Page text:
Step 2: Divide and conquer!
Now that everything is on the table (literally!), it’s time to divide what’s there into three stacks: banking, savings (including investments and insurance policies), and debt. Now look at each one and see if it’s as simple as it can be.
• Does every bank account you have serve a unique purpose? If not, consider consolidating into fewer accounts that are easier to track and manage. If you have multiple savings accounts for multiple purposes, many banks offer apps to help you earmark money for individual expenses all within a single account. Apps like YNAB (which stands for ‘You Need a Budget’!) and Mvelopes make this easier than ever.
• Do you have any old “forgotten” accounts that aren’t being managed well (if at all)?What about that old 401(k) from that job you left a decade ago? Do you have outdated or unused accounts, or old, forgotten bonds that matured years ago? Rolling them over into a single IRA will not only spark joy by giving you one larger balance, but it also allows you to grow your assets more efficiently using a single investment strategy.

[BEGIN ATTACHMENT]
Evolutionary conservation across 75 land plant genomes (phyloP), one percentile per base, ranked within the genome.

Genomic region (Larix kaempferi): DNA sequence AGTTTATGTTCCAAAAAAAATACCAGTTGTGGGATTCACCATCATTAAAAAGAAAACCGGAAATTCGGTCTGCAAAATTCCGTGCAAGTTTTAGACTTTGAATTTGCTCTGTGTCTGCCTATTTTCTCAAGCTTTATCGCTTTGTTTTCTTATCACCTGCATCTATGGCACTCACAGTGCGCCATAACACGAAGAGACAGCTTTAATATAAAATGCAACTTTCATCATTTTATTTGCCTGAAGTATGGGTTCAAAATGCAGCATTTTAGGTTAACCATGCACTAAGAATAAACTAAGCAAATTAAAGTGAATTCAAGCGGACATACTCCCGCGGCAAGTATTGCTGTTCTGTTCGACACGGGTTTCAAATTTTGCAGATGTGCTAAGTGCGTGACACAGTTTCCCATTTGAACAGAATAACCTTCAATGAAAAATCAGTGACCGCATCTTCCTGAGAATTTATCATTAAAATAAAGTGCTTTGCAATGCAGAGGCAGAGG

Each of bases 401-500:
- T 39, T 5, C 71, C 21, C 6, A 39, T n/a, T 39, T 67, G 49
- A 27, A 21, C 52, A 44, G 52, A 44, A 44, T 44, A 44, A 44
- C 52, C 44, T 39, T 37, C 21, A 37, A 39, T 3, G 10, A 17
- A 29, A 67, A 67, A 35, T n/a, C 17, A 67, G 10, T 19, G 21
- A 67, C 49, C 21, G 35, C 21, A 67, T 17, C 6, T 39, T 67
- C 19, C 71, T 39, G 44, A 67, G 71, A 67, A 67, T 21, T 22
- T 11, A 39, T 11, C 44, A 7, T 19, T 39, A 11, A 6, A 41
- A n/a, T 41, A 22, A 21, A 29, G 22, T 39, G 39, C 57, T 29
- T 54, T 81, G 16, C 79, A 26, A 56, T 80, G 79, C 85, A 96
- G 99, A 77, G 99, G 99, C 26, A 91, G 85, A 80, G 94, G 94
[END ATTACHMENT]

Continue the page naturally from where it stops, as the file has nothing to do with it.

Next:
• Are you maximizing the value of every credit card? If you have multiple credit card accounts, what are you using them for and why? Many credit cards today have attractive rewards programs, but they only do their job well if you use them strategically to maximize the rewards. Simplifying your credit life can help you earn rewards for the things that matter most to you, and also make it easier to budget and pay your bills each month.
Step 3: Decide what sparks joy!
Now that you have the big picture in view, you can see what you’re earning, what you’re saving, and what you’re spending. Here’s where taking the KonMari approach to your finances can really help bring more joy to your life!